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Post in Acne-Prone Skin
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whiteheads

i’ve had whiteheads on my chin for years and nothing i do gets rid of them, they’ll pop and then the next day there will be like 5 new ones. they’re literally ALWAYS on my face and it’s so annyoing. i use the cerave salicylic acid cleanser, the ordinary niacinamide serum and the lactic acid serum as well as the cerave moisturizing cream. any recommendations??

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Re: whiteheads

@Steveypf  CeraVe makes 2 salicylic acid cleansers. Do you use the fairly new Acne Control Cleanser (2% salicylic acid), or the older Renewing SA Cleanser? Also, do you let the cleanser sit on your face for a couple minutes (after lathering) before rinsing it off? This gives the BHA time to do its job. 

 
If BHA’s not helping your acne, consider one of these: 
 
Benzoyl peroxide - better than BHA at reducing acne-causing bacteria. It can be irritating, though. 
Spoiler
To reduce irritation, consider a benzoyl peroxide wash like CeraVe Acne Foaming Cream Cleanser (4% benzoyl peroxide) or PanOxyl 4% face wash. Lather it onto your skin, let it sit for a couple minutes, and then rinse it off. You might want to alternate it with another cleanser a few times a week, especially if you notice it’s irritating your skin. Oh, and benzoyl peroxide stains fabrics, so just be aware of that if you normally use a washcloth or some other cloth/towel to wet-wipe cleanser off your face.

If your skin tolerates this ingredient, there are also leave-on options like Paula's Choice CLEAR Daily Skin Clearing Treatment with 2.5% Benzoyl Peroxide 2.25 oz/ 67 mL . The fabric-staining warning applies here, too.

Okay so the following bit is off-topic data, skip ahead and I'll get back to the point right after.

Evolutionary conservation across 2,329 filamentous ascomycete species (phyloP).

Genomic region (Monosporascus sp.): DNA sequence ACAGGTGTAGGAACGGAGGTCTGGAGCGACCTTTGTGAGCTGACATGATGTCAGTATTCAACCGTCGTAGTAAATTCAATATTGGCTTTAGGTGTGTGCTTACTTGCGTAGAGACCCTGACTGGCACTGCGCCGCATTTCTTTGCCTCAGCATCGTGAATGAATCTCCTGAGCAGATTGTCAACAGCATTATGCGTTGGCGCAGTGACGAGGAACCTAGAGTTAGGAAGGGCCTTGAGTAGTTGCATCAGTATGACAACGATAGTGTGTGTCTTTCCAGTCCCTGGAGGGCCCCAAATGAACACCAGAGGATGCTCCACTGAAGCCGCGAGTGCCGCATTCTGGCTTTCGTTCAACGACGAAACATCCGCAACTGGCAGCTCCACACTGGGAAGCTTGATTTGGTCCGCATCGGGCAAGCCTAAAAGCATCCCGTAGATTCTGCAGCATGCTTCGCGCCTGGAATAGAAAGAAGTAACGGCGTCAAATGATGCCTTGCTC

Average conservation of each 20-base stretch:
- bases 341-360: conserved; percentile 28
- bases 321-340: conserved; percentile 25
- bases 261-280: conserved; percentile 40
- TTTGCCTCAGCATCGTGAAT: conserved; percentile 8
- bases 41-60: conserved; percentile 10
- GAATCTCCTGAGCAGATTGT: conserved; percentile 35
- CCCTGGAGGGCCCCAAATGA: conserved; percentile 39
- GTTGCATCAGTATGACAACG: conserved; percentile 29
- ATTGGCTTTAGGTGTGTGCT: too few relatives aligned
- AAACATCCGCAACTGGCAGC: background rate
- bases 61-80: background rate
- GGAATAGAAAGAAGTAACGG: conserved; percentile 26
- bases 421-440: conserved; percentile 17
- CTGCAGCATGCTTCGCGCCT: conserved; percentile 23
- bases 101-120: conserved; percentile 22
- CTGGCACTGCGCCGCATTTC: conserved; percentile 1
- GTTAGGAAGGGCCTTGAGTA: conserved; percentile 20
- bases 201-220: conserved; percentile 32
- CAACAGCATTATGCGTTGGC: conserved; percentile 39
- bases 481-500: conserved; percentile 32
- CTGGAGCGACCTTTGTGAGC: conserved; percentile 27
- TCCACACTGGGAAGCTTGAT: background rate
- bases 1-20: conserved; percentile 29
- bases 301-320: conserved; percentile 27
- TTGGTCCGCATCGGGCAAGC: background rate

Azelaic acid - attacks acne-causing bacteria, reduces post-inflammatory hyperpigmentation (PIH, such as dark marks left by acne), and acts as an antioxidant. 
Spoiler
You can try OTC-strength (10%) products like Paula's Choice 10% Azelaic Acid Booster 1 oz/ 30 mL (my personal favorite), The Ordinary Azelaic Acid 10% Suspension Brightening Cream 1 oz/ 30 mL, or Facetheory Lumizela A10 Serum. Or see a board certified dermatologist or your primary care doctor for Rx-strength (15-20%) azelaic acid. 
Adapalene - a member of the vitamin A family, and currently the only retinoid FDA-approved for acne control that's available OTC. 
Spoiler
Adapalene's available at your local drugstore (in the US, anyway) as Differin Gel or La Roche-Posay Effaclar Adapalene Gel. I’ve also seen a few generic/store-brand versions. Adapalene is also available in Rx strength via a doctor. 

If you try this retinoid, be sure to follow the usage instructions: introduce it slowly to your skincare routine and gradually increase usage. Don’t start off using it every night; that’s a surefire way to wreck your skin barrier. Vitamin A can be very irritating, especially if overused or misused. 
See a doctor - If the above ingredients don't seem to touch your acne after a month of consistent use (don't try using them all at the same time; pick one and stick with it for a while), then it's time to see a dermatologist or your primary care doctor to have your skin properly diagnosed. They can provide more personalized treatment options like an Rx retinoid. 
 
And: be sure to wear broad spectrum sunscreen that's at least SPF 30. UV damage can worsen acne. Apply sunscreen generously to ALL skin exposed to sunlight (eyelids, ears, behind ears, hairline, etc.) all year long, regardless of weather or season. Do you already use a sunscreen daily? 
 
Oh, and don't pop those bumps. When you say your whiteheads pop, you don't mean you manually pop them, right? That could be one reason they reappear. Resist the urge to pop them yourself. It's best to let a pro extract them if you wanna go that route. 
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